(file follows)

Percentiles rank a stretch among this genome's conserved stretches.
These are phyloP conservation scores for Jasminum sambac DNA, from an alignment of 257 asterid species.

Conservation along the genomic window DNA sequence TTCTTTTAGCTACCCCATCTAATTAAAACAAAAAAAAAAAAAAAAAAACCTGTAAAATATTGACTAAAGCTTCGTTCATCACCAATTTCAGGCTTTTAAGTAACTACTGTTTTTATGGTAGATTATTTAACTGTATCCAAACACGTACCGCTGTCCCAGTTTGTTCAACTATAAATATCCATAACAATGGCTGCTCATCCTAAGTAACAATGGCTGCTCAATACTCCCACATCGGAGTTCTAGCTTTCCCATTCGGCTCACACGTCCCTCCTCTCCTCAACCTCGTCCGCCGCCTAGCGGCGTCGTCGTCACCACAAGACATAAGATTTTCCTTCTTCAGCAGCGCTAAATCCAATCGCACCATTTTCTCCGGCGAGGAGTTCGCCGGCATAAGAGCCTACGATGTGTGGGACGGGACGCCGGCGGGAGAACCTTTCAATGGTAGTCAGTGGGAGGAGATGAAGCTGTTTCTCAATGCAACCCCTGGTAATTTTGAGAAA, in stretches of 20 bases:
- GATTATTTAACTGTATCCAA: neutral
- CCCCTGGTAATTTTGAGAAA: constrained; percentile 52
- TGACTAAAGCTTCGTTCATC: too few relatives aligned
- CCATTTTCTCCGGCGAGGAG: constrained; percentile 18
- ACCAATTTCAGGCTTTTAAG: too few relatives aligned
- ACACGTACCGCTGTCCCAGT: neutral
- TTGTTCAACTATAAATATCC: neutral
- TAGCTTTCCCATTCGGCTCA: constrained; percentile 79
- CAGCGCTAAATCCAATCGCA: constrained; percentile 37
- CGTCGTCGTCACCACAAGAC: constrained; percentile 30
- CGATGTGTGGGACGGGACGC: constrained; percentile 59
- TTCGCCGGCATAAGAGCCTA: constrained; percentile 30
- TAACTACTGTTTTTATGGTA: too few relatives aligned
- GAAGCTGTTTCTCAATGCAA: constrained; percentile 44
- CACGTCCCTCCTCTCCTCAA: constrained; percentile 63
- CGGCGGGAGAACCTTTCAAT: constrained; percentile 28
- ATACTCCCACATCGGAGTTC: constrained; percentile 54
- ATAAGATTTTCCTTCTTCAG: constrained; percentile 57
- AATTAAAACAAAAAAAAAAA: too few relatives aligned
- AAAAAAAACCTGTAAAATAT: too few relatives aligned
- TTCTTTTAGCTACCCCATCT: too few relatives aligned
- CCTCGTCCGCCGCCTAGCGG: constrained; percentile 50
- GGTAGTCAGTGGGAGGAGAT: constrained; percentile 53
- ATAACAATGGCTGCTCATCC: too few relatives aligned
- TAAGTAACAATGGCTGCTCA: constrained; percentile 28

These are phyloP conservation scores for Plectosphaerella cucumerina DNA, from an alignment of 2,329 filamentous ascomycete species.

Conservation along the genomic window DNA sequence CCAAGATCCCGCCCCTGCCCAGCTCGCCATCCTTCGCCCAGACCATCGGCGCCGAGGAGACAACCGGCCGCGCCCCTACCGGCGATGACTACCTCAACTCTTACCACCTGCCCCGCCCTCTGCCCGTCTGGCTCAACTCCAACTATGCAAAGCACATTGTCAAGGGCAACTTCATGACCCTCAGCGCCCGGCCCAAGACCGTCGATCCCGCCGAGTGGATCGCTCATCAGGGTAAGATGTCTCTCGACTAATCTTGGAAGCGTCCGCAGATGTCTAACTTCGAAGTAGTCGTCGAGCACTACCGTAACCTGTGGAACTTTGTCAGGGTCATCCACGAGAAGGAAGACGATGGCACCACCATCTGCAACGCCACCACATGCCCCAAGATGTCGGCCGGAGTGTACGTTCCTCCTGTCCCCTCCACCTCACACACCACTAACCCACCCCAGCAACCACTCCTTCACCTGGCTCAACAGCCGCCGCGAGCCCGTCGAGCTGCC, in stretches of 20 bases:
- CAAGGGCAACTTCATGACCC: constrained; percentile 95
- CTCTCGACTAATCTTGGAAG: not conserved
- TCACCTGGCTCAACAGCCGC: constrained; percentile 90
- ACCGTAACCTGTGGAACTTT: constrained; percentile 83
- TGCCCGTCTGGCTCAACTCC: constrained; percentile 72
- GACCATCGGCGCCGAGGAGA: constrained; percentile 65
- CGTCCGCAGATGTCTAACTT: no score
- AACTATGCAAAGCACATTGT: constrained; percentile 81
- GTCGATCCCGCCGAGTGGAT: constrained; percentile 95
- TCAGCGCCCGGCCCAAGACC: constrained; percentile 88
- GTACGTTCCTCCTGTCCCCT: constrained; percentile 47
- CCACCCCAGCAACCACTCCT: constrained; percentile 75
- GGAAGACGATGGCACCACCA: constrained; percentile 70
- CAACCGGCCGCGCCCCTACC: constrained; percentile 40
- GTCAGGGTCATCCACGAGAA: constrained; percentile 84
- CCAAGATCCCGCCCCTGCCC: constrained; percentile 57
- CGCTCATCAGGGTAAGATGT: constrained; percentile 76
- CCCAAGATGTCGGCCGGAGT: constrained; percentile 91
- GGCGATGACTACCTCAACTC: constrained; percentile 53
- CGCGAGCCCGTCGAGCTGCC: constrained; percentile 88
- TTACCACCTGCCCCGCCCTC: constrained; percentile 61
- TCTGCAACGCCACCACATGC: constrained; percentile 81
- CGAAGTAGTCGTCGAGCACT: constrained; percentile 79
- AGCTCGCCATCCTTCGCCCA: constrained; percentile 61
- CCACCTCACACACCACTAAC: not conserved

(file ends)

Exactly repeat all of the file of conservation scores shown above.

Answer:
Percentiles rank a stretch among this genome's conserved stretches.
These are phyloP conservation scores for Jasminum sambac DNA, from an alignment of 257 asterid species.

Conservation along the genomic window DNA sequence TTCTTTTAGCTACCCCATCTAATTAAAACAAAAAAAAAAAAAAAAAAACCTGTAAAATATTGACTAAAGCTTCGTTCATCACCAATTTCAGGCTTTTAAGTAACTACTGTTTTTATGGTAGATTATTTAACTGTATCCAAACACGTACCGCTGTCCCAGTTTGTTCAACTATAAATATCCATAACAATGGCTGCTCATCCTAAGTAACAATGGCTGCTCAATACTCCCACATCGGAGTTCTAGCTTTCCCATTCGGCTCACACGTCCCTCCTCTCCTCAACCTCGTCCGCCGCCTAGCGGCGTCGTCGTCACCACAAGACATAAGATTTTCCTTCTTCAGCAGCGCTAAATCCAATCGCACCATTTTCTCCGGCGAGGAGTTCGCCGGCATAAGAGCCTACGATGTGTGGGACGGGACGCCGGCGGGAGAACCTTTCAATGGTAGTCAGTGGGAGGAGATGAAGCTGTTTCTCAATGCAACCCCTGGTAATTTTGAGAAA, in stretches of 20 bases:
- GATTATTTAACTGTATCCAA: neutral
- CCCCTGGTAATTTTGAGAAA: constrained; percentile 52
- TGACTAAAGCTTCGTTCATC: too few relatives aligned
- CCATTTTCTCCGGCGAGGAG: constrained; percentile 18
- ACCAATTTCAGGCTTTTAAG: too few relatives aligned
- ACACGTACCGCTGTCCCAGT: neutral
- TTGTTCAACTATAAATATCC: neutral
- TAGCTTTCCCATTCGGCTCA: constrained; percentile 79
- CAGCGCTAAATCCAATCGCA: constrained; percentile 37
- CGTCGTCGTCACCACAAGAC: constrained; percentile 30
- CGATGTGTGGGACGGGACGC: constrained; percentile 59
- TTCGCCGGCATAAGAGCCTA: constrained; percentile 30
- TAACTACTGTTTTTATGGTA: too few relatives aligned
- GAAGCTGTTTCTCAATGCAA: constrained; percentile 44
- CACGTCCCTCCTCTCCTCAA: constrained; percentile 63
- CGGCGGGAGAACCTTTCAAT: constrained; percentile 28
- ATACTCCCACATCGGAGTTC: constrained; percentile 54
- ATAAGATTTTCCTTCTTCAG: constrained; percentile 57
- AATTAAAACAAAAAAAAAAA: too few relatives aligned
- AAAAAAAACCTGTAAAATAT: too few relatives aligned
- TTCTTTTAGCTACCCCATCT: too few relatives aligned
- CCTCGTCCGCCGCCTAGCGG: constrained; percentile 50
- GGTAGTCAGTGGGAGGAGAT: constrained; percentile 53
- ATAACAATGGCTGCTCATCC: too few relatives aligned
- TAAGTAACAATGGCTGCTCA: constrained; percentile 28

These are phyloP conservation scores for Plectosphaerella cucumerina DNA, from an alignment of 2,329 filamentous ascomycete species.

Conservation along the genomic window DNA sequence CCAAGATCCCGCCCCTGCCCAGCTCGCCATCCTTCGCCCAGACCATCGGCGCCGAGGAGACAACCGGCCGCGCCCCTACCGGCGATGACTACCTCAACTCTTACCACCTGCCCCGCCCTCTGCCCGTCTGGCTCAACTCCAACTATGCAAAGCACATTGTCAAGGGCAACTTCATGACCCTCAGCGCCCGGCCCAAGACCGTCGATCCCGCCGAGTGGATCGCTCATCAGGGTAAGATGTCTCTCGACTAATCTTGGAAGCGTCCGCAGATGTCTAACTTCGAAGTAGTCGTCGAGCACTACCGTAACCTGTGGAACTTTGTCAGGGTCATCCACGAGAAGGAAGACGATGGCACCACCATCTGCAACGCCACCACATGCCCCAAGATGTCGGCCGGAGTGTACGTTCCTCCTGTCCCCTCCACCTCACACACCACTAACCCACCCCAGCAACCACTCCTTCACCTGGCTCAACAGCCGCCGCGAGCCCGTCGAGCTGCC, in stretches of 20 bases:
- CAAGGGCAACTTCATGACCC: constrained; percentile 95
- CTCTCGACTAATCTTGGAAG: not conserved
- TCACCTGGCTCAACAGCCGC: constrained; percentile 90
- ACCGTAACCTGTGGAACTTT: constrained; percentile 83
- TGCCCGTCTGGCTCAACTCC: constrained; percentile 72
- GACCATCGGCGCCGAGGAGA: constrained; percentile 65
- CGTCCGCAGATGTCTAACTT: no score
- AACTATGCAAAGCACATTGT: constrained; percentile 81
- GTCGATCCCGCCGAGTGGAT: constrained; percentile 95
- TCAGCGCCCGGCCCAAGACC: constrained; percentile 88
- GTACGTTCCTCCTGTCCCCT: constrained; percentile 47
- CCACCCCAGCAACCACTCCT: constrained; percentile 75
- GGAAGACGATGGCACCACCA: constrained; percentile 70
- CAACCGGCCGCGCCCCTACC: constrained; percentile 40
- GTCAGGGTCATCCACGAGAA: constrained; percentile 84
- CCAAGATCCCGCCCCTGCCC: constrained; percentile 57
- CGCTCATCAGGGTAAGATGT: constrained; percentile 76
- CCCAAGATGTCGGCCGGAGT: constrained; percentile 91
- GGCGATGACTACCTCAACTC: constrained; percentile 53
- CGCGAGCCCGTCGAGCTGCC: constrained; percentile 88
- TTACCACCTGCCCCGCCCTC: constrained; percentile 61
- TCTGCAACGCCACCACATGC: constrained; percentile 81
- CGAAGTAGTCGTCGAGCACT: constrained; percentile 79
- AGCTCGCCATCCTTCGCCCA: constrained; percentile 61
- CCACCTCACACACCACTAAC: not conserved